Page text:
Burnt sugar, breezy heat. White pollen
and the carsick feeling
of newly minted shame.
It was gambling’s first twitch,
in a summer amusement park,
as I kept pace with a friend
who cast away guilt money
with easy prodigality.
The arcade pumped
like an airbrushed heart. A blue note
minced easily into change. I let coins slide
onto the reef of copper
thinking, variously, of my mother
how she had pressed money into my hand,
and her tender faith against profligacy,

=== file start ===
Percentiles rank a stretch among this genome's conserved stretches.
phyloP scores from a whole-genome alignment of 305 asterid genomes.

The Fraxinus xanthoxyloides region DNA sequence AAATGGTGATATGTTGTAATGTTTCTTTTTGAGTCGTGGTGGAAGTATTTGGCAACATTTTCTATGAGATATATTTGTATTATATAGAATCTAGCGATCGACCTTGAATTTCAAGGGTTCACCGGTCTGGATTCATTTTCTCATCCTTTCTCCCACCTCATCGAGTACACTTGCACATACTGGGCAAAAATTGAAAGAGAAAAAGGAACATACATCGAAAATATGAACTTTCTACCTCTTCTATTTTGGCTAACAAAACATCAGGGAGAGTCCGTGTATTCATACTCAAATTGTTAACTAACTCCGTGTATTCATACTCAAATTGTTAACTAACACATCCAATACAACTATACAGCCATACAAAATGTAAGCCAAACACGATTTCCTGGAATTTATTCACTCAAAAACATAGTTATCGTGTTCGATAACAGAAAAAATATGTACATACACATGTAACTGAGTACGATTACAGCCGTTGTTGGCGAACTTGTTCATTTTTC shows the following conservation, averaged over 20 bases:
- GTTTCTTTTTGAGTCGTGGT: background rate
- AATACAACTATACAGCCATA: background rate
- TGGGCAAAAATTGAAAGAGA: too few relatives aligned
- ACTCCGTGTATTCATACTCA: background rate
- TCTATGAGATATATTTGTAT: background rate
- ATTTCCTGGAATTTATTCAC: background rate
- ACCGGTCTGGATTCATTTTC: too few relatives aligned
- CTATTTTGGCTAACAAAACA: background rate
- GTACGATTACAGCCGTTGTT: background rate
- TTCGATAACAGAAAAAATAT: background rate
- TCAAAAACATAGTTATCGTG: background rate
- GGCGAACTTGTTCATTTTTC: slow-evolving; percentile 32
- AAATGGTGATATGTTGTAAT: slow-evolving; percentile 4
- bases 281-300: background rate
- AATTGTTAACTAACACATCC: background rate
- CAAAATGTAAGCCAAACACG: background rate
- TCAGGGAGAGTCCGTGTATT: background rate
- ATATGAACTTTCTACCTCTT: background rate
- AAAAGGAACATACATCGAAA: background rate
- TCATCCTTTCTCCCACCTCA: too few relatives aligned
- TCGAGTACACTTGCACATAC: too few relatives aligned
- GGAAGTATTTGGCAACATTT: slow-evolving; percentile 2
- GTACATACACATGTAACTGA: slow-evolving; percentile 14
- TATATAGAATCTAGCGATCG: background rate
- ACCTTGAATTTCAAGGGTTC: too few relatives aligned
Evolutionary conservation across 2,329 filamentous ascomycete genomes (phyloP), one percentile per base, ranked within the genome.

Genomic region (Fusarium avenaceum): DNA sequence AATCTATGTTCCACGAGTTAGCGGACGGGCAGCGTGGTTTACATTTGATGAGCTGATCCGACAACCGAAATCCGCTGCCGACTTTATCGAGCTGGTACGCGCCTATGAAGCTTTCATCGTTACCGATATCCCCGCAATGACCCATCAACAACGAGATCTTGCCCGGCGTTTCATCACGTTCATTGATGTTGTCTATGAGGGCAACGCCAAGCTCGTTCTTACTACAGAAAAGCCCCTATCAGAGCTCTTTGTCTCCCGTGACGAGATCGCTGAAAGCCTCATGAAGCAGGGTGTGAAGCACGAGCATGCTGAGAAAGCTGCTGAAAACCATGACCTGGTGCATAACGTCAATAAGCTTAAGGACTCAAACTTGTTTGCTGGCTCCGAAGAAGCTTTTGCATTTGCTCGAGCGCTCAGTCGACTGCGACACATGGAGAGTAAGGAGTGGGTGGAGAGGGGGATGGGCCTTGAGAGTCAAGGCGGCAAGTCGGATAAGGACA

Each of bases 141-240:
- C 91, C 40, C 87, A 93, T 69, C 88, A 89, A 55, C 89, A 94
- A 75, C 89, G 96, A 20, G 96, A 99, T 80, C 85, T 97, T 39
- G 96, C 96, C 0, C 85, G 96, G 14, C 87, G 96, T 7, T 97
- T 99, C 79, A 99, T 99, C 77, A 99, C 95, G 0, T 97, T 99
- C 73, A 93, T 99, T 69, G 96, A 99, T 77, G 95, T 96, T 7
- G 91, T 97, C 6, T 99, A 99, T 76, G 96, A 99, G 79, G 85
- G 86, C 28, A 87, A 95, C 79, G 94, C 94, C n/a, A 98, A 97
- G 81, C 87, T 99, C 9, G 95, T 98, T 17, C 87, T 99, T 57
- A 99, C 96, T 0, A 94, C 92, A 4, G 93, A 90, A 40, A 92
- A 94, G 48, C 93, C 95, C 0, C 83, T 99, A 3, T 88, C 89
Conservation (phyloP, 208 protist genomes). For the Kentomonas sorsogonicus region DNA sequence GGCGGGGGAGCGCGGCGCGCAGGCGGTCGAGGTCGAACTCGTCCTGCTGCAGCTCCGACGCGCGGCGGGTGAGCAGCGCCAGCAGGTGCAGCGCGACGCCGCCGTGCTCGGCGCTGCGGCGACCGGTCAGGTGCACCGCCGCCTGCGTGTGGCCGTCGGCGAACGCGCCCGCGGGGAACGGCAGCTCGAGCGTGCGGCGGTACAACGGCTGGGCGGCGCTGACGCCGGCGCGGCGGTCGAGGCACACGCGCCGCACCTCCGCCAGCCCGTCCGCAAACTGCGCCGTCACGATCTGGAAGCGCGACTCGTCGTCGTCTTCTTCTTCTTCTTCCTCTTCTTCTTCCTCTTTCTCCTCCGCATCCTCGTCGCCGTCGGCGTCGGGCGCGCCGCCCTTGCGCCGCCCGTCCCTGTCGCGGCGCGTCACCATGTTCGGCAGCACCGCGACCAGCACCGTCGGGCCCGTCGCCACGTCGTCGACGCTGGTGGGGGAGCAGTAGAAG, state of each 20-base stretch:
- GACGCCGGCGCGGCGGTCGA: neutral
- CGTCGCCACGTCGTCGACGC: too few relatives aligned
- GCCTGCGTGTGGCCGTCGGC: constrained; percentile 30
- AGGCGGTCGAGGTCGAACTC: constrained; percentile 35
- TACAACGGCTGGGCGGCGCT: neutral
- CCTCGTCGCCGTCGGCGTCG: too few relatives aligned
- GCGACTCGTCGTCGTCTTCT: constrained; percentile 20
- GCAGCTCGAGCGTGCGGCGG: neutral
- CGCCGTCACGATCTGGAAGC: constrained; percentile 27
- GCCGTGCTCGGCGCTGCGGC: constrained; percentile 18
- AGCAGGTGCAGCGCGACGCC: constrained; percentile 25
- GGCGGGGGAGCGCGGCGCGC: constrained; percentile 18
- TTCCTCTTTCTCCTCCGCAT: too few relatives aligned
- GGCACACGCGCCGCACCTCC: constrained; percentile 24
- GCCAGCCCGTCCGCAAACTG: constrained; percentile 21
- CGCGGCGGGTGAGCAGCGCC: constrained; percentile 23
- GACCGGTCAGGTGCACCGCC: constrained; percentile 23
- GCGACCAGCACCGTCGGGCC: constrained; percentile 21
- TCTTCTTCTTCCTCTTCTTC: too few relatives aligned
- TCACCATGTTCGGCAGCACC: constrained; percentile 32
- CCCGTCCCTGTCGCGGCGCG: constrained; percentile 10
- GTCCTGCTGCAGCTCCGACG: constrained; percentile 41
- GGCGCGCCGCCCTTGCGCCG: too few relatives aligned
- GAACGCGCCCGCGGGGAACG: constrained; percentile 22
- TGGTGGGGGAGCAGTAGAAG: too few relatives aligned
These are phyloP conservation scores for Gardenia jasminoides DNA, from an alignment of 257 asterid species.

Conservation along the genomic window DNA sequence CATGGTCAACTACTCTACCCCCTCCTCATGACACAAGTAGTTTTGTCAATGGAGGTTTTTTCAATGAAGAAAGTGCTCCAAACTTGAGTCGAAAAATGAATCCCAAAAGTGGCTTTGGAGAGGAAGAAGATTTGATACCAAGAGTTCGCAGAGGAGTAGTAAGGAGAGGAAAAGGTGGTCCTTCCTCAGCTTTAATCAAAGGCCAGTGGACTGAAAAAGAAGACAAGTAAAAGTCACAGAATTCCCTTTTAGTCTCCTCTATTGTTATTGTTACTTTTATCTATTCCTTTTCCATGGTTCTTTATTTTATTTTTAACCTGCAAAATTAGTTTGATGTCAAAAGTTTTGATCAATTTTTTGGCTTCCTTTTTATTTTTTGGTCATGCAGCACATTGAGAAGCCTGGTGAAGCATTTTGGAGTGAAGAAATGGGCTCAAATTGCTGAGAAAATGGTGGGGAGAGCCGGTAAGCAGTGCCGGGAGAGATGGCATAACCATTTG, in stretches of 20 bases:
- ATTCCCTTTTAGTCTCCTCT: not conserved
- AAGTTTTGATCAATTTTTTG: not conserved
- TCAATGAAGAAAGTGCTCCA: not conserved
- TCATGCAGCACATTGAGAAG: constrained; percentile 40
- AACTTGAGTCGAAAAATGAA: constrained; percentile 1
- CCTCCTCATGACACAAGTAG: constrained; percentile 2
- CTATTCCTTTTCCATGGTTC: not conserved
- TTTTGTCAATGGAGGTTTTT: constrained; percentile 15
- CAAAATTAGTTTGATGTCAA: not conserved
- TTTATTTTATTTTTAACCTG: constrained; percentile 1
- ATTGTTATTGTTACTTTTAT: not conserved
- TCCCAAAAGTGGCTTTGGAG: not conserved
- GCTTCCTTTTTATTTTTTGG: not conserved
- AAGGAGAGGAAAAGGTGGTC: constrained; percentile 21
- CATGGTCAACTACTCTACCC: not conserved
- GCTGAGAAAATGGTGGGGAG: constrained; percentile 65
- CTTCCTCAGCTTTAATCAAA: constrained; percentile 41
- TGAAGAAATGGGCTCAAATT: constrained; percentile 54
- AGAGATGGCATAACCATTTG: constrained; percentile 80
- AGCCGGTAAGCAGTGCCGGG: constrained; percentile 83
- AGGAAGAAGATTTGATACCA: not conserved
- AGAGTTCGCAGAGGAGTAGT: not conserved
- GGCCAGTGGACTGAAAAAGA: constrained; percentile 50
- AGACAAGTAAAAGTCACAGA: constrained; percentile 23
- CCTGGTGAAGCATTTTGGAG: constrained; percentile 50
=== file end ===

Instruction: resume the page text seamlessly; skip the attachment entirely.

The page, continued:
and the beckoning heat of summer
and the smell of hot fat and ketchup
but essentially I was lost
to the beat of the mechanism:
the wobble of each penny
offering a universe of possibilities
while the stubborn tide of money
stank as rich as guilty blood.
On the coach ride home,
I learned that my friend
had taken a girl into the woods.
He laughed on the back seat
while I sat with the girl
and on the long ride home
we had time to consider
how both of us had fallen
and become the prizes of his day.
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